Property developers are revisiting plans to launch high-rise condominium projects in Bangkok and will likely focus more on low-rise buildings of no more than eight storeys, due to a court ruling this week concerning regulations restricting the construction of high-rises in narrow streets.
“We will launch our new condominium projects when the projects receive an EIA [environment impact assessment] permit. This will be safer for our business, as the time involved in approving an EIA permit may affect our project design,” said a source at a leading developer.
The Supreme Administrative Court on Tuesday ruled that The Aetas Bangkok, a luxury 24-storey hotel in Soi Ruamrudee, which is at the heart of downtown Bangkok, had been built illegally, as the width of the soi is not at least 10 metres throughout its length, as had been claimed by a former Bangkok governor and an ex-Pathum Wan district chief who approved the construction.
This has affected property developers’ confidence to construct high-rise condominium projects in the capital because, although a project could get through all stages through to the building being complete, it could in some marginal cases face the same outcome as in the Aetas case.
Collier International (Thailand)’s associate director of research, Surachet Kongcheep, commented that the Aetas ruling was a case study for property developers – both residential and hospitality – that when they plan to invest in a high-rise construction, they must ensure that the project design meets all regulations under the Building Act.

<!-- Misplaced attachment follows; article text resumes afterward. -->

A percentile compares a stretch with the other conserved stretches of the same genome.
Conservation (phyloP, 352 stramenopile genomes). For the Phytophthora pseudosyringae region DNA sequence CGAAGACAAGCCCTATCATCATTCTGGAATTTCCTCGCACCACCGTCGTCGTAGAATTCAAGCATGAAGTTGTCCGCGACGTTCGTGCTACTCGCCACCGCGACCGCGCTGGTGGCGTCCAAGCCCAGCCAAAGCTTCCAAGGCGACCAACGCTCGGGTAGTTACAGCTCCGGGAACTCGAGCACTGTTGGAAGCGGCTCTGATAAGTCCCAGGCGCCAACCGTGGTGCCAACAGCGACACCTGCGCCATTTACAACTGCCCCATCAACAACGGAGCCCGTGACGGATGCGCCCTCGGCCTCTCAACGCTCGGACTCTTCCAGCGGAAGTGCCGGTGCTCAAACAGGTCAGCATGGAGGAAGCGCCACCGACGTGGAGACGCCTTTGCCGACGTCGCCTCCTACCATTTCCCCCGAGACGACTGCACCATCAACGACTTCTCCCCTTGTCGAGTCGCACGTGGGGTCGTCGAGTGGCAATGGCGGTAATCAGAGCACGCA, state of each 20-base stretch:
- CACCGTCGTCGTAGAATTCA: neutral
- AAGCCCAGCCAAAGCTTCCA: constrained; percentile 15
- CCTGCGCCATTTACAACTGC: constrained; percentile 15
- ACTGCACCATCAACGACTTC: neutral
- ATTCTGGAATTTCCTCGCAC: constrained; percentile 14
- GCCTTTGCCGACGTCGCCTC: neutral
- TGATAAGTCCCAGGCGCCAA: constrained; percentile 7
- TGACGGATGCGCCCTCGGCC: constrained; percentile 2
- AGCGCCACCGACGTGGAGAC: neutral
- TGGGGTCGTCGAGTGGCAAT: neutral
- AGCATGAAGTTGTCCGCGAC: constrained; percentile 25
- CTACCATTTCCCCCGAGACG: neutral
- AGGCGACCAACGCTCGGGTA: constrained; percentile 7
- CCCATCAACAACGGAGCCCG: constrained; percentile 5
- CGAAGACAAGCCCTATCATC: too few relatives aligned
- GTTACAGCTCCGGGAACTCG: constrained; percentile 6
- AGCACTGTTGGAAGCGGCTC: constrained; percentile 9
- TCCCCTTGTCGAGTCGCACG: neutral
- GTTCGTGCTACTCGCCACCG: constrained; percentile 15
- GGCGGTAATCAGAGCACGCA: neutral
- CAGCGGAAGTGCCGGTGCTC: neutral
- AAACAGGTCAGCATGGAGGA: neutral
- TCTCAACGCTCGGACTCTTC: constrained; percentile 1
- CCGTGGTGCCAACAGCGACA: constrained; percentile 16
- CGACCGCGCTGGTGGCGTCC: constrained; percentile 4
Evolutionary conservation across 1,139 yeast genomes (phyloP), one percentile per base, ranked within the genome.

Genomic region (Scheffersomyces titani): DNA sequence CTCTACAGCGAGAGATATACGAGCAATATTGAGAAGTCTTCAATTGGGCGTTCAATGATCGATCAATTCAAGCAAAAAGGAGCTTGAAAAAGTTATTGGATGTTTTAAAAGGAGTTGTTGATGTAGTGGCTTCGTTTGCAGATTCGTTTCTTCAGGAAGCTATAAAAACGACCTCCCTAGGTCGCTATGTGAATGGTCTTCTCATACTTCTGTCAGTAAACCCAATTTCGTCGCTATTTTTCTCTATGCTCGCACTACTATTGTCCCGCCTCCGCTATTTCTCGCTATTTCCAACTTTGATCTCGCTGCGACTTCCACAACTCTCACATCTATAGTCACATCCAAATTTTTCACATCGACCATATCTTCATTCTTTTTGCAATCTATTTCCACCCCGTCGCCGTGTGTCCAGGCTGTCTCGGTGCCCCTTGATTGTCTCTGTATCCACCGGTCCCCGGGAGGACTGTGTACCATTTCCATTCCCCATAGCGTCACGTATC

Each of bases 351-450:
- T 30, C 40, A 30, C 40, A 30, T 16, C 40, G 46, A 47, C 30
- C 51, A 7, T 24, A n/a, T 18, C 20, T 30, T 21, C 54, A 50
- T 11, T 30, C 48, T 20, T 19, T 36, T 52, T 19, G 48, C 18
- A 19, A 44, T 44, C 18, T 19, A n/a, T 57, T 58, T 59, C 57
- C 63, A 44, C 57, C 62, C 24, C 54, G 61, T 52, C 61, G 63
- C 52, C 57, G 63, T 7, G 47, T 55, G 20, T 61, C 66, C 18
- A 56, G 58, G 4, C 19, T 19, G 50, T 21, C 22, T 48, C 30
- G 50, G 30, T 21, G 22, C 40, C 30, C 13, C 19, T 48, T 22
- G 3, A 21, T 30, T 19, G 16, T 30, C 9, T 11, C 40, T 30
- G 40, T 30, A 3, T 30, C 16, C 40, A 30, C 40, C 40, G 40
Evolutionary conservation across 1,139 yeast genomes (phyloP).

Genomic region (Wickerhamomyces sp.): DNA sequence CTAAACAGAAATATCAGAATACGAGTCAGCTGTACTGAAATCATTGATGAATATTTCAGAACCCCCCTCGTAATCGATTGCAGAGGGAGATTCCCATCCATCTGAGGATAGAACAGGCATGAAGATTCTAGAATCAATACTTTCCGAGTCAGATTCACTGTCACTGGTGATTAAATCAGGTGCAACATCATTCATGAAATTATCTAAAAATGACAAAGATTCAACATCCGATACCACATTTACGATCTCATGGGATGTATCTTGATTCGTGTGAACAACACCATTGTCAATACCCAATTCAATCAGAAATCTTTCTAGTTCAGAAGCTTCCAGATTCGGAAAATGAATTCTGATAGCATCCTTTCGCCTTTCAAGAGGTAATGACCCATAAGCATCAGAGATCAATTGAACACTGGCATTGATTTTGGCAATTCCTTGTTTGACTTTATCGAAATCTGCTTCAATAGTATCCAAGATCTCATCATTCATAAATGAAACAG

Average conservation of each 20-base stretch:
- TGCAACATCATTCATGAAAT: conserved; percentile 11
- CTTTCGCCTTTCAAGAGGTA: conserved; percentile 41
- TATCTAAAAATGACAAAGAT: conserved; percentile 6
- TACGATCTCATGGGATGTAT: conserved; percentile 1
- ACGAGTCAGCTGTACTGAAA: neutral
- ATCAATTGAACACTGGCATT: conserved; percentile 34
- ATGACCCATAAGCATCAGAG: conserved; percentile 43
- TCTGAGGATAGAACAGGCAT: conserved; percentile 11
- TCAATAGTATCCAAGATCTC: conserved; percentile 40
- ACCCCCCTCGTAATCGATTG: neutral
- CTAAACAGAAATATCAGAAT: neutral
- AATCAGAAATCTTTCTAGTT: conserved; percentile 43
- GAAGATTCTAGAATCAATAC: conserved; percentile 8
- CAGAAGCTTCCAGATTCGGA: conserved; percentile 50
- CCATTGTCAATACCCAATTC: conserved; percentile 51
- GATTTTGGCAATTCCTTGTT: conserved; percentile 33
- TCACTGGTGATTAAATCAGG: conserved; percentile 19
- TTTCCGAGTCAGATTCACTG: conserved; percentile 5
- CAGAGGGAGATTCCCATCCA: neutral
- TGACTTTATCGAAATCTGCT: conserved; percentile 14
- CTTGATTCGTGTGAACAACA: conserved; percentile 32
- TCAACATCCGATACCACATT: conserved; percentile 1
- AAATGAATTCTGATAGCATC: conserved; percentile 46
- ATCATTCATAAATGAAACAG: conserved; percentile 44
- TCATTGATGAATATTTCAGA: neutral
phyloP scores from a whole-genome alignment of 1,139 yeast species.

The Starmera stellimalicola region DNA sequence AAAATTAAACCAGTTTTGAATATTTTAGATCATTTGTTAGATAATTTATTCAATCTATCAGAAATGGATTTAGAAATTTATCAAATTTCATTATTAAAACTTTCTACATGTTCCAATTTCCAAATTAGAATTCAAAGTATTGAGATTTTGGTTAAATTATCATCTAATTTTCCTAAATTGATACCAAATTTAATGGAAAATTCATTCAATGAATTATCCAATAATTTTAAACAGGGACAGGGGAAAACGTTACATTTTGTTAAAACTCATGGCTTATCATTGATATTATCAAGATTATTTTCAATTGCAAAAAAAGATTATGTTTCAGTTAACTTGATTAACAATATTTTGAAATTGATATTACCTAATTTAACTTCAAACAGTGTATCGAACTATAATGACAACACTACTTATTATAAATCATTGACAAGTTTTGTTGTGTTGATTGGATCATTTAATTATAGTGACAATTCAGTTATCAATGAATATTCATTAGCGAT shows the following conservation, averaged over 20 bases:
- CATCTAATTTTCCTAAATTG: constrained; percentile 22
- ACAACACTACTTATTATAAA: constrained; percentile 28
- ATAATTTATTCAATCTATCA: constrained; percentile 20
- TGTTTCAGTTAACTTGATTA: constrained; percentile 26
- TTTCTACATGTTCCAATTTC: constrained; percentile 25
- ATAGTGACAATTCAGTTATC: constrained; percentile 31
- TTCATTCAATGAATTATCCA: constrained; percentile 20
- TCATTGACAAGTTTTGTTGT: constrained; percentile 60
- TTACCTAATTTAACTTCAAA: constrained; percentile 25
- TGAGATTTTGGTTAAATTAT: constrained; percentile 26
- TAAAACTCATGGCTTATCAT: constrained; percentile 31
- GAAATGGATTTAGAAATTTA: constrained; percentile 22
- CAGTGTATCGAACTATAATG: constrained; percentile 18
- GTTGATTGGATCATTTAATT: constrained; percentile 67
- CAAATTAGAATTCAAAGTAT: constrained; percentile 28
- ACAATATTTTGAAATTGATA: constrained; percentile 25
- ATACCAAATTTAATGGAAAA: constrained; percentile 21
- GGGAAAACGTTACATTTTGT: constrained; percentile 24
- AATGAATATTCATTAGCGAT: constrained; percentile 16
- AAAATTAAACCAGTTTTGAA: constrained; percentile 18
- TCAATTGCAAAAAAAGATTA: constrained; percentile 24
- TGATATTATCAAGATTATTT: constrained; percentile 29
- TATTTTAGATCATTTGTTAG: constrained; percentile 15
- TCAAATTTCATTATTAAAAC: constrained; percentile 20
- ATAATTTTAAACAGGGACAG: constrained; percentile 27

“In this case, all of the process approval was authorised by the Bangkok Metropolitan Administration through to the building being completed, but it faced a filing from people in the local community and the court ruled that the building must be reduced from 24 storeys to just eight. This means the process of approving the EIA, and construction under the Building Act, hit a [major] problem,” he said.
In the Aetas case, Sitthichai Tuamsakon, current director of the Pathum Wan district office, said that according to the 1979 Building Act, if a road’s width were less than 10 metres, a building on the road must not exceed 23 metres in height, or about eight storeys.
The building in question has more than 20 floors, so most of it would have to be demolished in order to reduce it to about eight-storeys tall, he added.
In the case, the Central Administrative Court ruled in 2012 in favour of a petition by Foundation for Consumers volunteer lawyer Chalermphong Klabdee, who represented 24 Soi Ruamrudee residents.
The petitioners included the Royal Household Bureau’s deputy lord chamberlain, Khwankeo Vajaroda-ya; police spokesman Lt-General Prawut Thawornsiri; and royal physician Songkhram Sabcharoen.
The petition targeted the then-Bangkok governor and then-Pathum Wan district chief for allowing two companies – Thaptimthorn and Larp-pratharn – to construct the high-rise on Soi Ruamrudee.
The companies were co-defendants in the case.